6. Thanks for sharing your experience with writing, it is a very relatable and real experience which is all the more enjoyable to read.

  7. I resonate with a lot of your article Fumiyo. As a child I wrote loads of stories and three of us formed an authors club! But as I grew I too was looking for recognition. And when not forthcoming I ground go a halt. However since committing to expressing using the written word on a daily basis this has also affected my spoken expression. What matters is that we express what we feel to be true. And not everyone will like it. And that’s ok.

  8. Just being myself and expressing without need for validation or to put my value into another hands is something that is very beautifully unfolding.

  9. When we learn to express from our heart the words just flow, and great wisdom can come as we allow depth in our written word. The worst thing we can do is be judgemental or criticise or go into self doubt, or measure how much we are going to let someone see who we truly are.

    1. When we choose to hold back our expression it festers inside us and has to be expressed another way either through illness or disease or expressing our frustration and resentment to the detriment of ourselves or others.

  10. It is interesting to observe how much in life we can configure ourselves based on what we feel others will like and when we do this we lose ourselves and then there is an emptiness and constant seeking of approval from others.

  11. Our inspiration and zest for sharing ourselves in writing and in life comes from our lived way and openess and observation of life. If we get enthralled and caught in the trap of the emotional roller coaster life can become, the we lose our enthusiasm and inspiration to share our true feelings. If we are more open to see what really is going on behind the seeming reality of life, we can re-empower and therefore take ourselves off the emotional roller coaster of life, living instead from a more open zest and joy that continually remains within.

  12. Holding back our expression not only harms us it harms others too, because we leave them as lesser due to our lack of our expression, and what we could have delivered if we had allowed ourself.

  13. We are often not encouraged to truly express ourselves. The other day I did a bit of an experiment, I was working in a school and I had a young person come and speak to me. I just allowed them to speak and didn’t interrupt them but really listened. The child just opened up and shared a lot- what they love doing, where they like going camping, funny moments that had happened in their life etc. I thought, I want stop them I’ll just let them speak- they continued for over an hour then the lunch bell went. At this point the child stopped and said ‘I didn’t realise that I had that much to say’. It made me aware of how much we experience but often don’t share.

    1. Very beautiful, thanks for sharing this Jane. I have had similar experiences. Just ‘holding’ or ‘being held’ in this way can be very healing.

    2. This is beautiful Jane the young person could feel that you were holding the space for them to express freely, and just naturally opened up. This is very inspiring and shows that there is nothing we have to do but everything we need to be. imagine if all schools offered children this space without imposition expectation or judgement what a very different schooling system we would have.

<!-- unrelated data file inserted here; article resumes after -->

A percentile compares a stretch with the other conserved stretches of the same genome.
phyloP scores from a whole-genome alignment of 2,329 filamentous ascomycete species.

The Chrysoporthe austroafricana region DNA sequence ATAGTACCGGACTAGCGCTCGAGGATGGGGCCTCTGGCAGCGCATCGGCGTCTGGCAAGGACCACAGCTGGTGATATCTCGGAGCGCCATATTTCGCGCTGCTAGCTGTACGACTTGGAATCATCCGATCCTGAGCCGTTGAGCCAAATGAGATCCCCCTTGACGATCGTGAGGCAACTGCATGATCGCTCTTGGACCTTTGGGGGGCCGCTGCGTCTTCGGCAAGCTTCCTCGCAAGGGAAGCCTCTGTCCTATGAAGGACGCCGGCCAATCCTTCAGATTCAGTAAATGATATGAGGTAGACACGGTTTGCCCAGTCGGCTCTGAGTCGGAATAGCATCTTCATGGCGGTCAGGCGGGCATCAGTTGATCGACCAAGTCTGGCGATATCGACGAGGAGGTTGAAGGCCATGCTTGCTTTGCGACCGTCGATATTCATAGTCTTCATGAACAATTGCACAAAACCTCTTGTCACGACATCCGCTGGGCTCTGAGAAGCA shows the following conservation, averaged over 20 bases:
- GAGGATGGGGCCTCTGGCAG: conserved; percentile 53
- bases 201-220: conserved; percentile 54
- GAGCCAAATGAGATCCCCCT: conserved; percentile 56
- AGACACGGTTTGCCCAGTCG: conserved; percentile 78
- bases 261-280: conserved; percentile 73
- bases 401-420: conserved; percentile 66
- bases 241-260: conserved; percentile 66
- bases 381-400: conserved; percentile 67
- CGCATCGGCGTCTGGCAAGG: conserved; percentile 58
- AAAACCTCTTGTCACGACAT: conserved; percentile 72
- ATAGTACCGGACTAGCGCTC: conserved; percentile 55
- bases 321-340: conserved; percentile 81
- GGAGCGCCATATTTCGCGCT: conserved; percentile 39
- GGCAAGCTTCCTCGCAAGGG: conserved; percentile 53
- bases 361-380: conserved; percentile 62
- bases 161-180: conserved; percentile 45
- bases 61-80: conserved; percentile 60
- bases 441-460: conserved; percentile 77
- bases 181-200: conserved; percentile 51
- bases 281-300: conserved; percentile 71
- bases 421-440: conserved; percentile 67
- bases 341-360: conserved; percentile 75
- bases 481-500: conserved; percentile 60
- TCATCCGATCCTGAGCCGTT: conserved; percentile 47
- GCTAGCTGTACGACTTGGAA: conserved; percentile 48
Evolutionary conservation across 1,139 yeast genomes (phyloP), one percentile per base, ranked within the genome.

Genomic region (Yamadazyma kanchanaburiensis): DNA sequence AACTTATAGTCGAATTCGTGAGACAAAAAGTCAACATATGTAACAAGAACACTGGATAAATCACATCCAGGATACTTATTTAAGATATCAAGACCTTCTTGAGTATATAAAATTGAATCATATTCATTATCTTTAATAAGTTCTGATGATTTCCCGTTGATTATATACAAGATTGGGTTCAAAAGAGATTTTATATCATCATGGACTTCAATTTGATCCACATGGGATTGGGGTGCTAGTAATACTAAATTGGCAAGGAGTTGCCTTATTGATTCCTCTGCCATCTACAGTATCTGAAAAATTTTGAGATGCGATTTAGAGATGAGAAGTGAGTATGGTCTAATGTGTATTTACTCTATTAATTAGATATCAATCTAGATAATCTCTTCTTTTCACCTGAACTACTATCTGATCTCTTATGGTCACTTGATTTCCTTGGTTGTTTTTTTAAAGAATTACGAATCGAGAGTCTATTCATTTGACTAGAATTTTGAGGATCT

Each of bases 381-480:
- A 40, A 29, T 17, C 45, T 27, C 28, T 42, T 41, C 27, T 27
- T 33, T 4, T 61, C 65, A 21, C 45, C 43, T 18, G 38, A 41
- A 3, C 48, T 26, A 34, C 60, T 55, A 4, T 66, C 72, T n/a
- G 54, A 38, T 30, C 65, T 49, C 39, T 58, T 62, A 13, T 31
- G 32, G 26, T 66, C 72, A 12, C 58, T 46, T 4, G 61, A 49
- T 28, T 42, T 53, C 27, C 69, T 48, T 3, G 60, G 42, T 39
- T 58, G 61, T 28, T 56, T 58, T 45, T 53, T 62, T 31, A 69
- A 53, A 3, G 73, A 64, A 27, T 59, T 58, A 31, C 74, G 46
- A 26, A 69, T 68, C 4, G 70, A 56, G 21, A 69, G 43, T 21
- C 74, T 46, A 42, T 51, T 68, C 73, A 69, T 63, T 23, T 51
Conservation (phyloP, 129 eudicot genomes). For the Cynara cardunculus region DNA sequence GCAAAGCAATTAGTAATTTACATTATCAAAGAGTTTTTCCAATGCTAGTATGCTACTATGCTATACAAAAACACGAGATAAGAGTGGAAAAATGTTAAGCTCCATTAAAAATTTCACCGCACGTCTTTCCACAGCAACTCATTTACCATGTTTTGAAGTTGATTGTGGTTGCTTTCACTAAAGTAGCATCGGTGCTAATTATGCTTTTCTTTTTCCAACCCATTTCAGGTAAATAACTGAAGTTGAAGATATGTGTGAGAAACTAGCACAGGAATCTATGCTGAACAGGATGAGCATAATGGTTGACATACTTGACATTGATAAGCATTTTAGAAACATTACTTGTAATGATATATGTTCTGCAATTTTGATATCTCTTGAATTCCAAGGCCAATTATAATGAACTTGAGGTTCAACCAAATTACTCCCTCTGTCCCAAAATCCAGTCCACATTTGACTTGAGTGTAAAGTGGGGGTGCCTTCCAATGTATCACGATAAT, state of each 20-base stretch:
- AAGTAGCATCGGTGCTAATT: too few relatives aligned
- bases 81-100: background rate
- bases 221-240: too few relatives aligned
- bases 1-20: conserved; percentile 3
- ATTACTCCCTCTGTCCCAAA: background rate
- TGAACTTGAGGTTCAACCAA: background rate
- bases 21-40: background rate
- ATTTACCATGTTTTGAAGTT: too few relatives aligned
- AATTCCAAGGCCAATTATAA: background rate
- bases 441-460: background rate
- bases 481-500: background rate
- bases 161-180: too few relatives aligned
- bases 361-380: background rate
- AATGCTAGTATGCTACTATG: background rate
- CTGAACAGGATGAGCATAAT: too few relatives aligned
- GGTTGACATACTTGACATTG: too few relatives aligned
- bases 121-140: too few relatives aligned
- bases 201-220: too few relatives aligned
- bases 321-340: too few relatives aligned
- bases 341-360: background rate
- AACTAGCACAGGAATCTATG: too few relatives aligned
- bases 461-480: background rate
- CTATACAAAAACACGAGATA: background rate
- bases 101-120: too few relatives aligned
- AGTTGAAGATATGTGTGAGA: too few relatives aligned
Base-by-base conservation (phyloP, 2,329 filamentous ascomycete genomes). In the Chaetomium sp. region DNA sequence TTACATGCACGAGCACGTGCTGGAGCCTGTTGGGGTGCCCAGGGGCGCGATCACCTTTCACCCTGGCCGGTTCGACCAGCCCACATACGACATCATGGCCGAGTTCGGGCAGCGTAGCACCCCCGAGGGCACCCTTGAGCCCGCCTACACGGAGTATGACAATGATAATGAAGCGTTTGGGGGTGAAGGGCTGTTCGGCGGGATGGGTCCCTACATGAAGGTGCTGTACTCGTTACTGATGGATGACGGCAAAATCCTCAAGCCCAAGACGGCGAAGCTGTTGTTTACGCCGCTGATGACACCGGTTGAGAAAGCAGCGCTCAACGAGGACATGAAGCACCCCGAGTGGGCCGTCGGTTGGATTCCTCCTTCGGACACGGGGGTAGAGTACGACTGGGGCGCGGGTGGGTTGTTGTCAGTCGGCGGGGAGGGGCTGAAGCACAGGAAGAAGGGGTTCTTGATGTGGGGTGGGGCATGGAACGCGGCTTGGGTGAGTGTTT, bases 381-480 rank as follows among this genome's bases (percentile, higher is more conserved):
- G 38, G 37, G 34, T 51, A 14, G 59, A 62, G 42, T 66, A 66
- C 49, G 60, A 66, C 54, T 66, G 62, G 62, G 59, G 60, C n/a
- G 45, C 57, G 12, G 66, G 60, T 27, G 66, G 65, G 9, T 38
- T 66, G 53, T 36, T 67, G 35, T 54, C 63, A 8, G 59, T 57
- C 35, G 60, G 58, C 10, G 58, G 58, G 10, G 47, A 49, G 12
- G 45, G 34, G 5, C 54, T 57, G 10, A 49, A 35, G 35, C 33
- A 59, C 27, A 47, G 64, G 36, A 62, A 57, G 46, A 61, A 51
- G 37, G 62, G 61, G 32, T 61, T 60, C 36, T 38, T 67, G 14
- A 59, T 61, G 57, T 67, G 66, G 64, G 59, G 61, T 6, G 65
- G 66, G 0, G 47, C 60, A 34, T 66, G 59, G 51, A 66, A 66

14. I love the way you have expressed here Fumiyo. It is real and straight from your own lived experience. I find the best writing comes from lived experience as it is not coming from a mental construct.

  15. Not expressing who we are or what we can feel, even to ourselves, hurts us because it’s a denial of who we are and what we stand for..

  16. This blog brought up a truth about writing for me. Comparison. At school when we were asked to write an essay to express on a subject the ‘good’ essays were read out in class and I always felt inadequate as they were excellent and mine were not and were never read out, for which I felt much relief. This fixed in me that I cannot write and it is a belief that I have carried to avoid practicing how to express myself. So my education taught me not to express.

    1. This is such a cap on our own expression. Seeking approval from another, be it a parent, a teacher or a friend means we are not being true to ourselves and what we have felt needs to be expressed. There are some boxes we need to tick in education, but it is possible to do without losing yourself in the process. Oh for an education system that doesn’t just say it but actually supports it.

  17. So beautifully and so honestly expressed Fumyio, coming straight from the heart sharing your own wisdom about the fact that a writing is not about us and what we can get out of it but about we can offer the all by our own unique sharing.

  18. It really shows how much we can change and re-configure ourselves to please others and have them like us. When We do this we end up resenting either them our ourselves, it is up to us to honour ourselves in full first and from there things change.

  19. What strikes me re-reading your awesome blog is the huge pressure that you and so many of us put ourselves under to write in the ‘right’ way when all that is needed is to open our hearts and express from there. Simple to say and when I get myself out of the way I have experienced this but I can still too often allow outside factors to taint my expression. Appreciating what you have offered us all in your expression and feel to enjoy the process and let go feeling there is an end goal to achieve.

  20. Writing, like anything, can be used as a form of escape, relief, or reward through the recognition we get for it. But when it is used simply to express what we feel, with no investment in where it goes, or who reads it, it can be enriching and joyful for the writer and the reader. In its true purpose, writing is a tool that brings something for everyone.